Doctors amputate limbs, remove ball bearings from bomb victims

Posted on: 12:18 am, April 16, 2013, by

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(CNN) — The full horror of Monday’s bomb attacks in Boston was reflected in emergency rooms across the city as doctors were forced to perform amputations and treat injuries normally expected on a battlefield.

Around 11 p.m. ET, at least 144 people were reported to have been taken to hospital with wounds sustained from the blasts that brought terror and chaos to the city’s annual marathon race.

Three people, including an eight-year-old boy, were killed, while at least 17 people are reported to be in a critical condition.

Designed to propel shrapnel

Images in the immediate aftermath showed people being carried away on stretchers — one man in a wheelchair had blood all over his face and legs.

While many patients were treated for cuts and scrapes, doctors have also been “pulling ball bearings out of people in the emergency room,” suggesting the bombs were designed to propel shrapnel, according to one terrorism expert briefed on the Boston blasts.

Medical teams have also carried out at least 10 amputations and treated many leg injuries, suggesting the device was low to the ground, according to CNN’s Deborah Feyerick.

Among the 28 people taken to the city’s Brigham and Women’s Hospital, the most common types of injuries are to the bone and tissue, hospital spokesman Tom Langford told CNN.

He said nine of those patients have potentially limb-threatening wounds. A 3-year-old victim was transferred to Boston Children’s Hospital for treatment.

Amputated limbs

Dr. Peter Fagenholz, a trauma surgeon at Massachusetts General Hospital, told reporters he treated many of the 29 patients who arrived at the hospital for shrapnel wounds.

“Many of the victims were hit with “a lot of small, metal debris,” he said.

“Some people have asked already whether they were BBs or parts of bombs,” he said, referring to earlier reports that ball bearings have been pulled from victims. “We can’t say whether they were placed their intentionally or whether they were just part of the environment.”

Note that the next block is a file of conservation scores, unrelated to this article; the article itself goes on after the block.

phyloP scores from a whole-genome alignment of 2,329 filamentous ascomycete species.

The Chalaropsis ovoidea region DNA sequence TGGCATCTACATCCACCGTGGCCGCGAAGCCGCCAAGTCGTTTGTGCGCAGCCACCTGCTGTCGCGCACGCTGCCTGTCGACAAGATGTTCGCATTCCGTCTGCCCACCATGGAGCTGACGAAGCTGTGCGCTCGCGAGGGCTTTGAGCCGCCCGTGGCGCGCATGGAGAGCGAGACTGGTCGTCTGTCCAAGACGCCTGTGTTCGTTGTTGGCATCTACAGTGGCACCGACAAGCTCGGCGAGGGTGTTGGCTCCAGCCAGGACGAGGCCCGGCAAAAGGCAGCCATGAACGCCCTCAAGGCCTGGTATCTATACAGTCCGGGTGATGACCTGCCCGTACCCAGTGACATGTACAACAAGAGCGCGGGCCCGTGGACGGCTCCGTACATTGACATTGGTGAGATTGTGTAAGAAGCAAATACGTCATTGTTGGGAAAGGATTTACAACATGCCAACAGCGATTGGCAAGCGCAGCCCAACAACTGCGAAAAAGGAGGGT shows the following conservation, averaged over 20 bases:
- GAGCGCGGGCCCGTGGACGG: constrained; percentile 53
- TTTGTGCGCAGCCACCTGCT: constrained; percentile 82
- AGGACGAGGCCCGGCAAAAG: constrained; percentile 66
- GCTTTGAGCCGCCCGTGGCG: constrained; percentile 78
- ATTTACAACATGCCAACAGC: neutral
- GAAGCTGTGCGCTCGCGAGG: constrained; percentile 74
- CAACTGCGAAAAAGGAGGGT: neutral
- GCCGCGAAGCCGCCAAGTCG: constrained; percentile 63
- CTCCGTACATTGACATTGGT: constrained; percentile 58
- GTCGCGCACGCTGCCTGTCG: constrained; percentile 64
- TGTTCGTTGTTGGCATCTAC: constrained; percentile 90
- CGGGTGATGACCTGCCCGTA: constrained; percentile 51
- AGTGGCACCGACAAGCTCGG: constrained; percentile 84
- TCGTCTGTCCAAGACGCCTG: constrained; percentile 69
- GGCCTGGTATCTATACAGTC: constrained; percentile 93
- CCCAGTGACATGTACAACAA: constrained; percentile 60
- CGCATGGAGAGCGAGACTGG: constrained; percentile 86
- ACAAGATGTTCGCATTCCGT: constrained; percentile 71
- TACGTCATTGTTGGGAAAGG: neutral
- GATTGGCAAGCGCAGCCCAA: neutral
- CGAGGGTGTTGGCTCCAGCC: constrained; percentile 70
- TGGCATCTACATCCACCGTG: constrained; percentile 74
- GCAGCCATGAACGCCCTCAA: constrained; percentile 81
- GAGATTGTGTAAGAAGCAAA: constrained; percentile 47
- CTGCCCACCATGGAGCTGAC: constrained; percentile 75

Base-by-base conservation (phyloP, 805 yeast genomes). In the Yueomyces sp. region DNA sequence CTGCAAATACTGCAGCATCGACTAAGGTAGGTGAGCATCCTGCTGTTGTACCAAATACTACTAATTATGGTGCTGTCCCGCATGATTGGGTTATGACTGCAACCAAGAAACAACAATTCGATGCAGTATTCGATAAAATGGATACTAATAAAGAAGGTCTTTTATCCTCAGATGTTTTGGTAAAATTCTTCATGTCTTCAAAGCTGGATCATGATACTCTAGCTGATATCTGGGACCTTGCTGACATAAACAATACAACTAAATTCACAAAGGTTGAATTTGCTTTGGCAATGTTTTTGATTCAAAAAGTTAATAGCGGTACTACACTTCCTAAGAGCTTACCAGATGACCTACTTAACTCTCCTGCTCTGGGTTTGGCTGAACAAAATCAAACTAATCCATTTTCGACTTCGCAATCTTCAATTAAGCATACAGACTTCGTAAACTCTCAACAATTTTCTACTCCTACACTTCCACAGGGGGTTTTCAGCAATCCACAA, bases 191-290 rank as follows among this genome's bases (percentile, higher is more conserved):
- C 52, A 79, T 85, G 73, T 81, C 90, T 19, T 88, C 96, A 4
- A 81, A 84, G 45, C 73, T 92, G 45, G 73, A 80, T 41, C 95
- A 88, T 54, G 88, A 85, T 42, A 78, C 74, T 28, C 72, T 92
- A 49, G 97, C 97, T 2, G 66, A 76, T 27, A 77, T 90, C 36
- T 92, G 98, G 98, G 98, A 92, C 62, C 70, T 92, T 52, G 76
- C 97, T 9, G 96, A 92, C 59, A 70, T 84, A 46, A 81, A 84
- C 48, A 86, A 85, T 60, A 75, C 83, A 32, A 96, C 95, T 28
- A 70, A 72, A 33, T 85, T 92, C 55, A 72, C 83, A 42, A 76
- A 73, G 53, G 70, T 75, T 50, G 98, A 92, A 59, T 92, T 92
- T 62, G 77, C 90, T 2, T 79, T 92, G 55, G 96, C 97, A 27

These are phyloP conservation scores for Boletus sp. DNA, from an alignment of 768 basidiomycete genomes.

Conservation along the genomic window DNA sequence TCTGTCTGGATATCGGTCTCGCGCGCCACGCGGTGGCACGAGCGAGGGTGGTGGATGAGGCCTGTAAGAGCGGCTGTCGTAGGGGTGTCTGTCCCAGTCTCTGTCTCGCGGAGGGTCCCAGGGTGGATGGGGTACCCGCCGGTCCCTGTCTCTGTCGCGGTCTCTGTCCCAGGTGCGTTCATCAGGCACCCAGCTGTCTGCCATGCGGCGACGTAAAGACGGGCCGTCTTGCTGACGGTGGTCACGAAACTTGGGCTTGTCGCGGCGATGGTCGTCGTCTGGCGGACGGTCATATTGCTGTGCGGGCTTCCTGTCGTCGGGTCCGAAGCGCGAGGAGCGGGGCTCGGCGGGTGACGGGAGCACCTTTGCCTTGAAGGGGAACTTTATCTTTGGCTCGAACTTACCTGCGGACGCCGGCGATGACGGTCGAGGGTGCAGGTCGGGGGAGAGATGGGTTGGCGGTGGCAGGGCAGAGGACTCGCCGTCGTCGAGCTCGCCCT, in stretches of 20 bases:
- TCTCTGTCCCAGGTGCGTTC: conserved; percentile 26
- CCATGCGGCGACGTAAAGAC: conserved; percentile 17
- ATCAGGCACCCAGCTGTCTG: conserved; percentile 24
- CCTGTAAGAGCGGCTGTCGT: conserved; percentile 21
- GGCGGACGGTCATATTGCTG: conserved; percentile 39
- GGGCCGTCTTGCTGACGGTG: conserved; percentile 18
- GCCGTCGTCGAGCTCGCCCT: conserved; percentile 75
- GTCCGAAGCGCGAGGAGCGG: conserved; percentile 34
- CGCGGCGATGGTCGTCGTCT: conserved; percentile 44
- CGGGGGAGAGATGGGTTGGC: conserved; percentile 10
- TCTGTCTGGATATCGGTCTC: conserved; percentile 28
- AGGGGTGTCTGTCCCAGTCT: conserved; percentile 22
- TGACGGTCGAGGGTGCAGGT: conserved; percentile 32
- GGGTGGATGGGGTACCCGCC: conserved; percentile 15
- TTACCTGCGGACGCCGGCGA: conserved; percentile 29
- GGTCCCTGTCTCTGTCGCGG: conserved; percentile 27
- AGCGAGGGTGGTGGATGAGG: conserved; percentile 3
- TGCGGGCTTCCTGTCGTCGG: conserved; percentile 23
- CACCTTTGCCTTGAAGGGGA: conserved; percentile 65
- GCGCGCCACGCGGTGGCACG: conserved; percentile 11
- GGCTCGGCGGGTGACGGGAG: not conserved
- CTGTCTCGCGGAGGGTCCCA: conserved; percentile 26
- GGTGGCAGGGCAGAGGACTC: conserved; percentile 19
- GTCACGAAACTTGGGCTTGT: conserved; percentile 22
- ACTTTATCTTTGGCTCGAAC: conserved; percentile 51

He said the most serious wounds “have been combined, complex lower injuries that involve blood vessels, bone and tissue.” Some of the patients had to have limbs amputated, Fagenholz added.

“A number of patients will require repeat operations and serial operations over the next couple of days,” he said, adding that he had been in surgery for almost 14 hours.

Describing the horror

Theresa Panter, who had been running in the marathon, described the scene as she approached the finishing line.

“When I heard the bomb and saw the reaction of the spectators, I was just alarmed. Then I was pushed back by a spectator and then a Boston Athletic official — he grabbed a bunch of us and pushed us back. It was pretty upsetting.”

Her husband, Dr. Allan Panter, was in the crowd and described how he ended up tending to people at the streets.

“I saw at least six to seven people down next to me — they protected me from the blast. One lady expired, one gentleman lost both his limbs, his lower extremities. Most of the injuries were mainly lower extremity injuries.

“I could not figure out why the young lady had expired, I could not find any injury on her thorax.”

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